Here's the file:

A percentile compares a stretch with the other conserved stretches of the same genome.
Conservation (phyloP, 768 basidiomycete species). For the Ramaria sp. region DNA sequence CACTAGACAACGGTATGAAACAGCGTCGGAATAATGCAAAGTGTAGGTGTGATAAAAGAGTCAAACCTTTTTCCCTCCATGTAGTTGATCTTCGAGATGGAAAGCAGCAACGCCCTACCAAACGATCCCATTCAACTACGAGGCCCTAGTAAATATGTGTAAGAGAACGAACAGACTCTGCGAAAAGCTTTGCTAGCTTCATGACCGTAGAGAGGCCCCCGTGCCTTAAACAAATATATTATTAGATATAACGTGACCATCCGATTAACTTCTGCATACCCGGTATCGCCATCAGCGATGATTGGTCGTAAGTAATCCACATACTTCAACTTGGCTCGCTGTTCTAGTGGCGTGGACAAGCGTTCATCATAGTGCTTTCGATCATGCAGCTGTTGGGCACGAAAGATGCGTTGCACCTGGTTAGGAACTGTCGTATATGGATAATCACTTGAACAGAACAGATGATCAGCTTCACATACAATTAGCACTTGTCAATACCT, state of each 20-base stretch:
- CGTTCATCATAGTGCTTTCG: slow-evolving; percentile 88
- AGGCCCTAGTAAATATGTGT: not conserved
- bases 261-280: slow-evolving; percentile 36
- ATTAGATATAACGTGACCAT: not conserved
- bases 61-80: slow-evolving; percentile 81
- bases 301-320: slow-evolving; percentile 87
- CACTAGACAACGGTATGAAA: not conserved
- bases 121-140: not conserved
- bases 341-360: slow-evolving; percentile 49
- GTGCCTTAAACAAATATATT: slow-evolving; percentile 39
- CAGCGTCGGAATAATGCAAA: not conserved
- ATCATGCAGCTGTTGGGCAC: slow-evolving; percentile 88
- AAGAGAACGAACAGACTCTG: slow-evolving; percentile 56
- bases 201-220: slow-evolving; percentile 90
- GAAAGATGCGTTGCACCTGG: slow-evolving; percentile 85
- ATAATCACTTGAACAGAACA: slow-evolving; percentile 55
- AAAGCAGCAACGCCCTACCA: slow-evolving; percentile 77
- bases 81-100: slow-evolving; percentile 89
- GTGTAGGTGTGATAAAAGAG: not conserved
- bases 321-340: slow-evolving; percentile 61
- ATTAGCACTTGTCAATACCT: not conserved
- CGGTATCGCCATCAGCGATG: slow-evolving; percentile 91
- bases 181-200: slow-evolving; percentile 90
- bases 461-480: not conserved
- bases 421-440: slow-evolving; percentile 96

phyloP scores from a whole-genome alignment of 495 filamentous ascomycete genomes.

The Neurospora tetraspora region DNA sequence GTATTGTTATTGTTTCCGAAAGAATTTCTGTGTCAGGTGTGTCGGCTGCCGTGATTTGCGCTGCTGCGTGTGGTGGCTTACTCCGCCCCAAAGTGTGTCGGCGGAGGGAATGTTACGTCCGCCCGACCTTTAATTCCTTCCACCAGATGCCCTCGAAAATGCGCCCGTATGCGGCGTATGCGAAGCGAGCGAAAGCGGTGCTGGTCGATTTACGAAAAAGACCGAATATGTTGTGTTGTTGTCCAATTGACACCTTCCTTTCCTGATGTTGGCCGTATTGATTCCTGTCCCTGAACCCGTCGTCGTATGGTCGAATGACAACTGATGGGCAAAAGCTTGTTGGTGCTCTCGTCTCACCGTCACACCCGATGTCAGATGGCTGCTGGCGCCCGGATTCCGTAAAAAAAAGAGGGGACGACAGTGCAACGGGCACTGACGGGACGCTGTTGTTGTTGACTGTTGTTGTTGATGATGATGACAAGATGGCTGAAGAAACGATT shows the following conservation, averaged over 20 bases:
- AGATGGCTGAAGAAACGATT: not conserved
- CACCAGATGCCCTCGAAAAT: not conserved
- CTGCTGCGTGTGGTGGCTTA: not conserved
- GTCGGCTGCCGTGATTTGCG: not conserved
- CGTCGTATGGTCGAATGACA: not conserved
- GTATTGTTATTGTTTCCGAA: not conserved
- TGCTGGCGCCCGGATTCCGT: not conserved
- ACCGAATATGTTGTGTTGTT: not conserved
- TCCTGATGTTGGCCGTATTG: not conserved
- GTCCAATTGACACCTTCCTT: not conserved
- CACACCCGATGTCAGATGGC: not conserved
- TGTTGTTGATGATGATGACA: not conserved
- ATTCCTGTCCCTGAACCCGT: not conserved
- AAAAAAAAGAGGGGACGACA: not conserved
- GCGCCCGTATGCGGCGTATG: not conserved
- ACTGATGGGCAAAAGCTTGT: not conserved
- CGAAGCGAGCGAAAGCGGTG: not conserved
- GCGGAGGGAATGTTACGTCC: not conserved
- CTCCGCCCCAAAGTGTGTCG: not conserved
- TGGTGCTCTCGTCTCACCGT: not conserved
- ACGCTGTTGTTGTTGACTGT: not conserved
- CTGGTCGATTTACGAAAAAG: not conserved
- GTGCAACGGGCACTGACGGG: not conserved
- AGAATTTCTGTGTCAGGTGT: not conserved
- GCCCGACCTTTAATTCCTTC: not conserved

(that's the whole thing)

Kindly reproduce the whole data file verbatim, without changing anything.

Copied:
A percentile compares a stretch with the other conserved stretches of the same genome.
Conservation (phyloP, 768 basidiomycete species). For the Ramaria sp. region DNA sequence CACTAGACAACGGTATGAAACAGCGTCGGAATAATGCAAAGTGTAGGTGTGATAAAAGAGTCAAACCTTTTTCCCTCCATGTAGTTGATCTTCGAGATGGAAAGCAGCAACGCCCTACCAAACGATCCCATTCAACTACGAGGCCCTAGTAAATATGTGTAAGAGAACGAACAGACTCTGCGAAAAGCTTTGCTAGCTTCATGACCGTAGAGAGGCCCCCGTGCCTTAAACAAATATATTATTAGATATAACGTGACCATCCGATTAACTTCTGCATACCCGGTATCGCCATCAGCGATGATTGGTCGTAAGTAATCCACATACTTCAACTTGGCTCGCTGTTCTAGTGGCGTGGACAAGCGTTCATCATAGTGCTTTCGATCATGCAGCTGTTGGGCACGAAAGATGCGTTGCACCTGGTTAGGAACTGTCGTATATGGATAATCACTTGAACAGAACAGATGATCAGCTTCACATACAATTAGCACTTGTCAATACCT, state of each 20-base stretch:
- CGTTCATCATAGTGCTTTCG: slow-evolving; percentile 88
- AGGCCCTAGTAAATATGTGT: not conserved
- bases 261-280: slow-evolving; percentile 36
- ATTAGATATAACGTGACCAT: not conserved
- bases 61-80: slow-evolving; percentile 81
- bases 301-320: slow-evolving; percentile 87
- CACTAGACAACGGTATGAAA: not conserved
- bases 121-140: not conserved
- bases 341-360: slow-evolving; percentile 49
- GTGCCTTAAACAAATATATT: slow-evolving; percentile 39
- CAGCGTCGGAATAATGCAAA: not conserved
- ATCATGCAGCTGTTGGGCAC: slow-evolving; percentile 88
- AAGAGAACGAACAGACTCTG: slow-evolving; percentile 56
- bases 201-220: slow-evolving; percentile 90
- GAAAGATGCGTTGCACCTGG: slow-evolving; percentile 85
- ATAATCACTTGAACAGAACA: slow-evolving; percentile 55
- AAAGCAGCAACGCCCTACCA: slow-evolving; percentile 77
- bases 81-100: slow-evolving; percentile 89
- GTGTAGGTGTGATAAAAGAG: not conserved
- bases 321-340: slow-evolving; percentile 61
- ATTAGCACTTGTCAATACCT: not conserved
- CGGTATCGCCATCAGCGATG: slow-evolving; percentile 91
- bases 181-200: slow-evolving; percentile 90
- bases 461-480: not conserved
- bases 421-440: slow-evolving; percentile 96

phyloP scores from a whole-genome alignment of 495 filamentous ascomycete genomes.

The Neurospora tetraspora region DNA sequence GTATTGTTATTGTTTCCGAAAGAATTTCTGTGTCAGGTGTGTCGGCTGCCGTGATTTGCGCTGCTGCGTGTGGTGGCTTACTCCGCCCCAAAGTGTGTCGGCGGAGGGAATGTTACGTCCGCCCGACCTTTAATTCCTTCCACCAGATGCCCTCGAAAATGCGCCCGTATGCGGCGTATGCGAAGCGAGCGAAAGCGGTGCTGGTCGATTTACGAAAAAGACCGAATATGTTGTGTTGTTGTCCAATTGACACCTTCCTTTCCTGATGTTGGCCGTATTGATTCCTGTCCCTGAACCCGTCGTCGTATGGTCGAATGACAACTGATGGGCAAAAGCTTGTTGGTGCTCTCGTCTCACCGTCACACCCGATGTCAGATGGCTGCTGGCGCCCGGATTCCGTAAAAAAAAGAGGGGACGACAGTGCAACGGGCACTGACGGGACGCTGTTGTTGTTGACTGTTGTTGTTGATGATGATGACAAGATGGCTGAAGAAACGATT shows the following conservation, averaged over 20 bases:
- AGATGGCTGAAGAAACGATT: not conserved
- CACCAGATGCCCTCGAAAAT: not conserved
- CTGCTGCGTGTGGTGGCTTA: not conserved
- GTCGGCTGCCGTGATTTGCG: not conserved
- CGTCGTATGGTCGAATGACA: not conserved
- GTATTGTTATTGTTTCCGAA: not conserved
- TGCTGGCGCCCGGATTCCGT: not conserved
- ACCGAATATGTTGTGTTGTT: not conserved
- TCCTGATGTTGGCCGTATTG: not conserved
- GTCCAATTGACACCTTCCTT: not conserved
- CACACCCGATGTCAGATGGC: not conserved
- TGTTGTTGATGATGATGACA: not conserved
- ATTCCTGTCCCTGAACCCGT: not conserved
- AAAAAAAAGAGGGGACGACA: not conserved
- GCGCCCGTATGCGGCGTATG: not conserved
- ACTGATGGGCAAAAGCTTGT: not conserved
- CGAAGCGAGCGAAAGCGGTG: not conserved
- GCGGAGGGAATGTTACGTCC: not conserved
- CTCCGCCCCAAAGTGTGTCG: not conserved
- TGGTGCTCTCGTCTCACCGT: not conserved
- ACGCTGTTGTTGTTGACTGT: not conserved
- CTGGTCGATTTACGAAAAAG: not conserved
- GTGCAACGGGCACTGACGGG: not conserved
- AGAATTTCTGTGTCAGGTGT: not conserved
- GCCCGACCTTTAATTCCTTC: not conserved